Q & A with David
Why did you choose to work with one of the clinics? And why did you choose the Criminal Law Clinic?
I wanted a hands-on component to my law school experience, and everyone I knew in the Criminal Clinic described it as one of their best law school experiences. Having come to law school wanting to make a difference in peoples' lives, I jumped at the opportunity to work with clients and help solve real-world problems. A lot of law school is theoretical, and the reality is that many if not most law school grads may not see the inside of a courtroom for years. The clinic offered the chance to argue my own cases in court. As for why I choose the Criminal Clinic, criminal litigation was definitely something I wanted to test drive before graduation, and thanks to my experience, I now know that I have found a practice area I enjoy.
What was the first time you had to speak in front of court like, and how did you build confidence over time?
The Criminal Law Clinic is structured such that you don't argue before a judge until your second semester. So by the time I made my first bail argument, I had watched dozens, and through our classroom component, I had a very good idea of what to expect and what arguments to make. I was still nervous, but I had been exceptionally well prepared, and that allowed me to enjoy the experience, confident in the knowledge that I had something to offer my client. As we move on to more complicated fare, that experience has helped me recognize the importance of preparation and the confidence it offers as you begin any argument.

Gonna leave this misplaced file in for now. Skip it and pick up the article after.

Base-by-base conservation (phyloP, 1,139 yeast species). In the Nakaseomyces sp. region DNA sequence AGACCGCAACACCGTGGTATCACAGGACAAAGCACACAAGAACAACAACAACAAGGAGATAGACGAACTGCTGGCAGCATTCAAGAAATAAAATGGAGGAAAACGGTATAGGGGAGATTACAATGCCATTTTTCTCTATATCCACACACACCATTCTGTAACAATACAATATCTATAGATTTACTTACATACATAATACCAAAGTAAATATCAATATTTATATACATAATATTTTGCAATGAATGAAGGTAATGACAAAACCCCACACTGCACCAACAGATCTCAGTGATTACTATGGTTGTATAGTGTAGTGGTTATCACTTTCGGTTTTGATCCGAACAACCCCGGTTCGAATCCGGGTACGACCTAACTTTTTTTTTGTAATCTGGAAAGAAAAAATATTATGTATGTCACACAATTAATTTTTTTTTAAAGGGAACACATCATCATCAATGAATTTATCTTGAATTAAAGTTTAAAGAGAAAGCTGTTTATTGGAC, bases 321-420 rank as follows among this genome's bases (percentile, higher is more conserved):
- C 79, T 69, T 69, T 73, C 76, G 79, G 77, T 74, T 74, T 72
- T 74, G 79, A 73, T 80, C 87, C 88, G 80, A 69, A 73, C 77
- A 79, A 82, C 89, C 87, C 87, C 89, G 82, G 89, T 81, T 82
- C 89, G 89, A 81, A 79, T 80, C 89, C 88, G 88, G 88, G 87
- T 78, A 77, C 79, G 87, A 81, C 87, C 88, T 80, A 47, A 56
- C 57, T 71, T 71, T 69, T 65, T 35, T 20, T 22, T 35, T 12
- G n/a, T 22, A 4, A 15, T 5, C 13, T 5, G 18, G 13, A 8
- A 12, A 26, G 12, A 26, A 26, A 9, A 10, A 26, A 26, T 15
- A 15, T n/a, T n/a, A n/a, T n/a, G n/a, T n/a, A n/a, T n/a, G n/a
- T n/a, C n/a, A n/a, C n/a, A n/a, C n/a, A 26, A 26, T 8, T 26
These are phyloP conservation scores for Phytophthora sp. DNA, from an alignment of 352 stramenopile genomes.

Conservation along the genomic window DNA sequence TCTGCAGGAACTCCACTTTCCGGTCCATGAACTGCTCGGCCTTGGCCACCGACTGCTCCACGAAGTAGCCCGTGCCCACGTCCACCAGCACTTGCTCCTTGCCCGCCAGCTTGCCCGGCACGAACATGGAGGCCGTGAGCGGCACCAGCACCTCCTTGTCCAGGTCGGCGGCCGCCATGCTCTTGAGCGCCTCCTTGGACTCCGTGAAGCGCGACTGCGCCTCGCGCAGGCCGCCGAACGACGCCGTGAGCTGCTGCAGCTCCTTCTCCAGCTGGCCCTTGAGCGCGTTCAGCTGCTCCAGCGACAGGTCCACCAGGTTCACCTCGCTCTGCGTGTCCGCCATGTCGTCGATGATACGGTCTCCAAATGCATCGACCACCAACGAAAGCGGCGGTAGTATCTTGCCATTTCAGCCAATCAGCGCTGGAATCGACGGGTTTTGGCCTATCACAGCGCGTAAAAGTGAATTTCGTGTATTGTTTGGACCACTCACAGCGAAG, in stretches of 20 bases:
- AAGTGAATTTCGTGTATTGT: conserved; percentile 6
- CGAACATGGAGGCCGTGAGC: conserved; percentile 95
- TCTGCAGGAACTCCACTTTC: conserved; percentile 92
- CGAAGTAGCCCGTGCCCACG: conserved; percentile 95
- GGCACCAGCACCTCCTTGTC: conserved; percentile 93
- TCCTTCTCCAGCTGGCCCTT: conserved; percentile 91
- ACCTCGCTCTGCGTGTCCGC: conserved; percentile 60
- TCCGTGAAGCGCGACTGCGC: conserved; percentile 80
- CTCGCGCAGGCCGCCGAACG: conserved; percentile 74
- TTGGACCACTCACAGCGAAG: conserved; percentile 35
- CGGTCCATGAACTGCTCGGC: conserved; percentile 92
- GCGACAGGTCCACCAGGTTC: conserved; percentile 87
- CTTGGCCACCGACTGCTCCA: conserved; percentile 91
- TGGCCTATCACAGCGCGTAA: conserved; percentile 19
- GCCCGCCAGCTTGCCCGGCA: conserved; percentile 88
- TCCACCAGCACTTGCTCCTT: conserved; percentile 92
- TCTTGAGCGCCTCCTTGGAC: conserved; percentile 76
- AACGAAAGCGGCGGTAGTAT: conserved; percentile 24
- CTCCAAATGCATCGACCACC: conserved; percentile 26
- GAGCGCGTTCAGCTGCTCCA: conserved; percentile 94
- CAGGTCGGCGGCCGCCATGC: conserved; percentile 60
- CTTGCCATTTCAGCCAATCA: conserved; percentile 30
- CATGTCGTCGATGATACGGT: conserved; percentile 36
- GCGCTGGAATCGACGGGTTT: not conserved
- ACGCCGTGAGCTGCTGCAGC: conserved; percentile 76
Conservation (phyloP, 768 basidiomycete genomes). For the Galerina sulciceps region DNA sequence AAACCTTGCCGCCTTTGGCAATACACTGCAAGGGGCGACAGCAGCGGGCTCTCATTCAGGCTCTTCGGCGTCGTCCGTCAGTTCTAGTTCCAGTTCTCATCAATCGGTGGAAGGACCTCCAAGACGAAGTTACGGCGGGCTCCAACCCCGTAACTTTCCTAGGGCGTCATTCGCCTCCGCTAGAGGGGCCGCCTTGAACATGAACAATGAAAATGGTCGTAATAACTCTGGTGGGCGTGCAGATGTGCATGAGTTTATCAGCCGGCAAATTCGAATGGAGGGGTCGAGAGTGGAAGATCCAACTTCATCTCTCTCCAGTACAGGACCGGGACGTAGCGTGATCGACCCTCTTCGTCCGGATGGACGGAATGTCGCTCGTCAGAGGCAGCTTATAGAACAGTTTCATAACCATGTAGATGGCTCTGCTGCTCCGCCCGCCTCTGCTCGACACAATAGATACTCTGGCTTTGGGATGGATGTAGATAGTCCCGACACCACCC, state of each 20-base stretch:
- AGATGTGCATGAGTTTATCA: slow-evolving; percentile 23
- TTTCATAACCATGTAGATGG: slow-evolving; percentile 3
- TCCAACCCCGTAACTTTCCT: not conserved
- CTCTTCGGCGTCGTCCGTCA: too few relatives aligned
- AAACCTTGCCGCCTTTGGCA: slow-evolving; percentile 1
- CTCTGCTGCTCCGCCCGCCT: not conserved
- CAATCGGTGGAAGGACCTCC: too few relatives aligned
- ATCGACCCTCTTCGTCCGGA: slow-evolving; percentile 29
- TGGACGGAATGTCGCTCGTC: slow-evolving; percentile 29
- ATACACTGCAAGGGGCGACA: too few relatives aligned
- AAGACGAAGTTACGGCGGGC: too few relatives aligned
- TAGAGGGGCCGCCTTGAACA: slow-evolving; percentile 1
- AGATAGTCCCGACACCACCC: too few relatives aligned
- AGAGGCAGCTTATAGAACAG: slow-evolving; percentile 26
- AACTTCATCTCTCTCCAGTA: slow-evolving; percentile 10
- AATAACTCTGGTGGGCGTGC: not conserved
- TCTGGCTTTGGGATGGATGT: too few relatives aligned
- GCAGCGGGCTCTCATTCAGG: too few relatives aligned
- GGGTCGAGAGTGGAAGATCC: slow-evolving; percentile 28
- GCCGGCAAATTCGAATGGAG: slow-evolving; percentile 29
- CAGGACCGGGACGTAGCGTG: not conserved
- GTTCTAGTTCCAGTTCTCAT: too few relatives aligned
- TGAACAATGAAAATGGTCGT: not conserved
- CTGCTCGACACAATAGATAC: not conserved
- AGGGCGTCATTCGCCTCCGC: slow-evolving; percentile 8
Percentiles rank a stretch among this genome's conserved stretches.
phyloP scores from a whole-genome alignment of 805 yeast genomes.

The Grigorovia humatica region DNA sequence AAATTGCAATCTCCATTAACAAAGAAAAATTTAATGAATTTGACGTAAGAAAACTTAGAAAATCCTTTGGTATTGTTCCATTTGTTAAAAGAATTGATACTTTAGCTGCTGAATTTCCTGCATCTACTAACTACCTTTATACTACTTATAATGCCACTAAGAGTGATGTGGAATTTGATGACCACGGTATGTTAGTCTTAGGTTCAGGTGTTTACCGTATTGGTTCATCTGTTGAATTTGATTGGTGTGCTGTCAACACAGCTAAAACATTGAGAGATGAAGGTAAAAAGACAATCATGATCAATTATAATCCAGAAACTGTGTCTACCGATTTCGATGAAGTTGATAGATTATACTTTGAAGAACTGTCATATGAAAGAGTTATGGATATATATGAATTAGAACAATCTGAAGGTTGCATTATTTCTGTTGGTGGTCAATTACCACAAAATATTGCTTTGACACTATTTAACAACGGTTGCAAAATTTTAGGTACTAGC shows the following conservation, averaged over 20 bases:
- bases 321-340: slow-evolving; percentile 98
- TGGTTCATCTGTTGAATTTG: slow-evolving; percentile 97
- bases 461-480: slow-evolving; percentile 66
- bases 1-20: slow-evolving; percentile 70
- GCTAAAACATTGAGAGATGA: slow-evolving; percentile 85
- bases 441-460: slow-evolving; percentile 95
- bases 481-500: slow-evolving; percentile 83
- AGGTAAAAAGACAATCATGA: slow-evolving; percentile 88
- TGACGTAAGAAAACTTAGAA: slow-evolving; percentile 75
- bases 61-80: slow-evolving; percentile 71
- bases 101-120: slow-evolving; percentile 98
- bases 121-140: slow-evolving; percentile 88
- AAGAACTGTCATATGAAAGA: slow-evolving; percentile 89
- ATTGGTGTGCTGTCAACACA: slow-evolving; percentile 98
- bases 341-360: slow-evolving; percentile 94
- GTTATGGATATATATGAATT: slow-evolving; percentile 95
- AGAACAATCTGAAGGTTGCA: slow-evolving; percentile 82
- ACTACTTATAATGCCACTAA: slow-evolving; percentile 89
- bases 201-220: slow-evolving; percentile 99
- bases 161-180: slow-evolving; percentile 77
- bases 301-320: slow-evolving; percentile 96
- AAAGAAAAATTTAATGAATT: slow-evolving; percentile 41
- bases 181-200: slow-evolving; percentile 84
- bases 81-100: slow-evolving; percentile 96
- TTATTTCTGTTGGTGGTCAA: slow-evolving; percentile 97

Did you work as a defender or prosecutor? Why did you choose this role?
During our first semester, we work both as defenders and prosecutors. This semester, however, I'm working with the defense. During my first semester, I just found defense work a better fit.
What was your most memorable case, and why?
Without getting into the specifics of any one case, I'll say that my most memorable cases have been those where it's clear that defendants have been caught up in the system through no fault of their own. I once had a case dismissed because the defendant was charged with something that wasn't even a crime, and I've had to deal with extraneous charges on more than one occasion. We may be a nation of laws, but people have to execute those laws, and people make mistakes. When they do, the adversarial system is in place to help ensure that justice is done.
Why is it important to represent cases pro bono?
As I alluded to in my previous answer, sometimes things slip through the cracks, and I think there's a tendency for this to happen more often to those people who don't have a voice. Pro bono work is important because it helps provide a voice for those who would otherwise be silenced for lack of resources. It helps us live up to the ideal of justice for all.
What did you gain from participating in the program?
More than anything, I think the program has given me a practical feel for criminal defense work, a chance to roll up my sleeves and get involved solving real problems for real clients--real courtroom experience. As an educational experience, this has meant the chance to test drive a potential career path.
What advice would you give to incoming students curious about the clinical programs?
Find someone you know who's in the program, and talk to them about it. Heck, find someone you don't know. We're all pretty friendly, but if it's something you want to do, apply during your 2L year. There are only a few seats, and if you don't get in your first year, you'll get priority the second time around. It's an experience I can't recommend strongly enough.